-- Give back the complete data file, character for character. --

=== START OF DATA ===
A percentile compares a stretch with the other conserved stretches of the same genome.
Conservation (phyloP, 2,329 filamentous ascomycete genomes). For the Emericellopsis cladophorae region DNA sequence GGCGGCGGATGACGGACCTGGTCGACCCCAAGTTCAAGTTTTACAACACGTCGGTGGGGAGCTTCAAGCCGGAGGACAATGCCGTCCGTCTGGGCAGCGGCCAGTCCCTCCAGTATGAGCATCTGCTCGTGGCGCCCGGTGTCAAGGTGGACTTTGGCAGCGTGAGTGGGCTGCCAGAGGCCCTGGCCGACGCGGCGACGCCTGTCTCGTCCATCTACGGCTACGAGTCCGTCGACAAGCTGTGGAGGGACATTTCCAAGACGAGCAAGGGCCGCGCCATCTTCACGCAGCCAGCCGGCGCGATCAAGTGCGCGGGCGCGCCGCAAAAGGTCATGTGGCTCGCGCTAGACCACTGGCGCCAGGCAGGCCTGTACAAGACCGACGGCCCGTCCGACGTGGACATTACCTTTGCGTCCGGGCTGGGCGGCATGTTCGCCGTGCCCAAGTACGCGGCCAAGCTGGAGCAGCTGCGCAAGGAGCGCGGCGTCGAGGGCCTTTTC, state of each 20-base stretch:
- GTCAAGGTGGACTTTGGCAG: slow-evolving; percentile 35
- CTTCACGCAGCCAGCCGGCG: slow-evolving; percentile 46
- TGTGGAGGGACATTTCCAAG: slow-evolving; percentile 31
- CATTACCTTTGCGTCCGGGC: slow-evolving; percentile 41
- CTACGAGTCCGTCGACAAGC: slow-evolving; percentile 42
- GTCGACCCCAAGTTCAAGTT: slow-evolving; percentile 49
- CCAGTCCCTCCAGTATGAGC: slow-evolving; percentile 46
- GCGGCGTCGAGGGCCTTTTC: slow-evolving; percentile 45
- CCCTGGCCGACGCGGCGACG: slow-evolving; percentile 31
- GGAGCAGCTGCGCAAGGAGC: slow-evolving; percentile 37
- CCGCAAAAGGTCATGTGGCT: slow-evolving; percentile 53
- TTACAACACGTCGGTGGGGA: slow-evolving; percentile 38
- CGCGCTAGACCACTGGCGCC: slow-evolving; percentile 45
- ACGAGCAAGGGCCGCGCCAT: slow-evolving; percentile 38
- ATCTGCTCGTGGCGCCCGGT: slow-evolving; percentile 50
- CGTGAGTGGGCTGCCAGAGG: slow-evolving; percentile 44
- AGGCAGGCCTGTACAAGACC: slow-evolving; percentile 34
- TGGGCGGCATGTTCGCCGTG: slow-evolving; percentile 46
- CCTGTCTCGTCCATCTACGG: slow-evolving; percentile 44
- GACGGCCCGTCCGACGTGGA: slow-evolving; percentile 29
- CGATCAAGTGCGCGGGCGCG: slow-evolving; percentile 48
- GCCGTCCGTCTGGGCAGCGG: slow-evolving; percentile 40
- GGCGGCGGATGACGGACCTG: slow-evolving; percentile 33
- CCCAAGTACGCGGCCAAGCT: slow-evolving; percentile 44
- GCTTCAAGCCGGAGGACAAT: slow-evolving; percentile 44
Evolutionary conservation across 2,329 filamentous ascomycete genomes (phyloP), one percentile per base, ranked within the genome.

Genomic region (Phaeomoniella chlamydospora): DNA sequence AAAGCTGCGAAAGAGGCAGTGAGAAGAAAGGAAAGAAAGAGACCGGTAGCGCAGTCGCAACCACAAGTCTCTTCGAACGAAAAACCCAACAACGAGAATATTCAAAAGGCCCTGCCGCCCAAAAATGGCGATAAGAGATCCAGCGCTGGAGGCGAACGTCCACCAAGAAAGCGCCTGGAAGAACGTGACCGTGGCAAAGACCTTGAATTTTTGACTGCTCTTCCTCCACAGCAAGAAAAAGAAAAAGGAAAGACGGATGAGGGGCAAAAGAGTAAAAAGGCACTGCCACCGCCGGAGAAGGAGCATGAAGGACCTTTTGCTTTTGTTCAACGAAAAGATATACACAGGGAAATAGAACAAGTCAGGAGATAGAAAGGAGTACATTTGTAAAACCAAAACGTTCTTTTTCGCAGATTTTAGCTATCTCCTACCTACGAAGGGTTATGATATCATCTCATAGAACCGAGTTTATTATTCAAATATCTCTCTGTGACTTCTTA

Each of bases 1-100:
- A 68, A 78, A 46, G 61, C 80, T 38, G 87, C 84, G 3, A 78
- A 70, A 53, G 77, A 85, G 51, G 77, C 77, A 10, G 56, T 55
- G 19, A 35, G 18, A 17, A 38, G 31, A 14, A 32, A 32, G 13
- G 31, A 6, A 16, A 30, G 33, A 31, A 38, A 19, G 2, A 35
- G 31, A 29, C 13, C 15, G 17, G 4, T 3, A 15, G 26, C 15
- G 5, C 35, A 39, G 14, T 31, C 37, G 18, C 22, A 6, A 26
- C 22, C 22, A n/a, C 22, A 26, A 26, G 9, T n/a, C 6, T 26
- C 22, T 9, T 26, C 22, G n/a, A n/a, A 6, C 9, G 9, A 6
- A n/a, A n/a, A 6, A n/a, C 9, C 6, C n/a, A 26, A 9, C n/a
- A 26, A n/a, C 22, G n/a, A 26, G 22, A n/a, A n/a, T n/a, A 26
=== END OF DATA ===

A percentile compares a stretch with the other conserved stretches of the same genome.
Conservation (phyloP, 2,329 filamentous ascomycete genomes). For the Emericellopsis cladophorae region DNA sequence GGCGGCGGATGACGGACCTGGTCGACCCCAAGTTCAAGTTTTACAACACGTCGGTGGGGAGCTTCAAGCCGGAGGACAATGCCGTCCGTCTGGGCAGCGGCCAGTCCCTCCAGTATGAGCATCTGCTCGTGGCGCCCGGTGTCAAGGTGGACTTTGGCAGCGTGAGTGGGCTGCCAGAGGCCCTGGCCGACGCGGCGACGCCTGTCTCGTCCATCTACGGCTACGAGTCCGTCGACAAGCTGTGGAGGGACATTTCCAAGACGAGCAAGGGCCGCGCCATCTTCACGCAGCCAGCCGGCGCGATCAAGTGCGCGGGCGCGCCGCAAAAGGTCATGTGGCTCGCGCTAGACCACTGGCGCCAGGCAGGCCTGTACAAGACCGACGGCCCGTCCGACGTGGACATTACCTTTGCGTCCGGGCTGGGCGGCATGTTCGCCGTGCCCAAGTACGCGGCCAAGCTGGAGCAGCTGCGCAAGGAGCGCGGCGTCGAGGGCCTTTTC, state of each 20-base stretch:
- GTCAAGGTGGACTTTGGCAG: slow-evolving; percentile 35
- CTTCACGCAGCCAGCCGGCG: slow-evolving; percentile 46
- TGTGGAGGGACATTTCCAAG: slow-evolving; percentile 31
- CATTACCTTTGCGTCCGGGC: slow-evolving; percentile 41
- CTACGAGTCCGTCGACAAGC: slow-evolving; percentile 42
- GTCGACCCCAAGTTCAAGTT: slow-evolving; percentile 49
- CCAGTCCCTCCAGTATGAGC: slow-evolving; percentile 46
- GCGGCGTCGAGGGCCTTTTC: slow-evolving; percentile 45
- CCCTGGCCGACGCGGCGACG: slow-evolving; percentile 31
- GGAGCAGCTGCGCAAGGAGC: slow-evolving; percentile 37
- CCGCAAAAGGTCATGTGGCT: slow-evolving; percentile 53
- TTACAACACGTCGGTGGGGA: slow-evolving; percentile 38
- CGCGCTAGACCACTGGCGCC: slow-evolving; percentile 45
- ACGAGCAAGGGCCGCGCCAT: slow-evolving; percentile 38
- ATCTGCTCGTGGCGCCCGGT: slow-evolving; percentile 50
- CGTGAGTGGGCTGCCAGAGG: slow-evolving; percentile 44
- AGGCAGGCCTGTACAAGACC: slow-evolving; percentile 34
- TGGGCGGCATGTTCGCCGTG: slow-evolving; percentile 46
- CCTGTCTCGTCCATCTACGG: slow-evolving; percentile 44
- GACGGCCCGTCCGACGTGGA: slow-evolving; percentile 29
- CGATCAAGTGCGCGGGCGCG: slow-evolving; percentile 48
- GCCGTCCGTCTGGGCAGCGG: slow-evolving; percentile 40
- GGCGGCGGATGACGGACCTG: slow-evolving; percentile 33
- CCCAAGTACGCGGCCAAGCT: slow-evolving; percentile 44
- GCTTCAAGCCGGAGGACAAT: slow-evolving; percentile 44
Evolutionary conservation across 2,329 filamentous ascomycete genomes (phyloP), one percentile per base, ranked within the genome.

Genomic region (Phaeomoniella chlamydospora): DNA sequence AAAGCTGCGAAAGAGGCAGTGAGAAGAAAGGAAAGAAAGAGACCGGTAGCGCAGTCGCAACCACAAGTCTCTTCGAACGAAAAACCCAACAACGAGAATATTCAAAAGGCCCTGCCGCCCAAAAATGGCGATAAGAGATCCAGCGCTGGAGGCGAACGTCCACCAAGAAAGCGCCTGGAAGAACGTGACCGTGGCAAAGACCTTGAATTTTTGACTGCTCTTCCTCCACAGCAAGAAAAAGAAAAAGGAAAGACGGATGAGGGGCAAAAGAGTAAAAAGGCACTGCCACCGCCGGAGAAGGAGCATGAAGGACCTTTTGCTTTTGTTCAACGAAAAGATATACACAGGGAAATAGAACAAGTCAGGAGATAGAAAGGAGTACATTTGTAAAACCAAAACGTTCTTTTTCGCAGATTTTAGCTATCTCCTACCTACGAAGGGTTATGATATCATCTCATAGAACCGAGTTTATTATTCAAATATCTCTCTGTGACTTCTTA

Each of bases 1-100:
- A 68, A 78, A 46, G 61, C 80, T 38, G 87, C 84, G 3, A 78
- A 70, A 53, G 77, A 85, G 51, G 77, C 77, A 10, G 56, T 55
- G 19, A 35, G 18, A 17, A 38, G 31, A 14, A 32, A 32, G 13
- G 31, A 6, A 16, A 30, G 33, A 31, A 38, A 19, G 2, A 35
- G 31, A 29, C 13, C 15, G 17, G 4, T 3, A 15, G 26, C 15
- G 5, C 35, A 39, G 14, T 31, C 37, G 18, C 22, A 6, A 26
- C 22, C 22, A n/a, C 22, A 26, A 26, G 9, T n/a, C 6, T 26
- C 22, T 9, T 26, C 22, G n/a, A n/a, A 6, C 9, G 9, A 6
- A n/a, A n/a, A 6, A n/a, C 9, C 6, C n/a, A 26, A 9, C n/a
- A 26, A n/a, C 22, G n/a, A 26, G 22, A n/a, A n/a, T n/a, A 26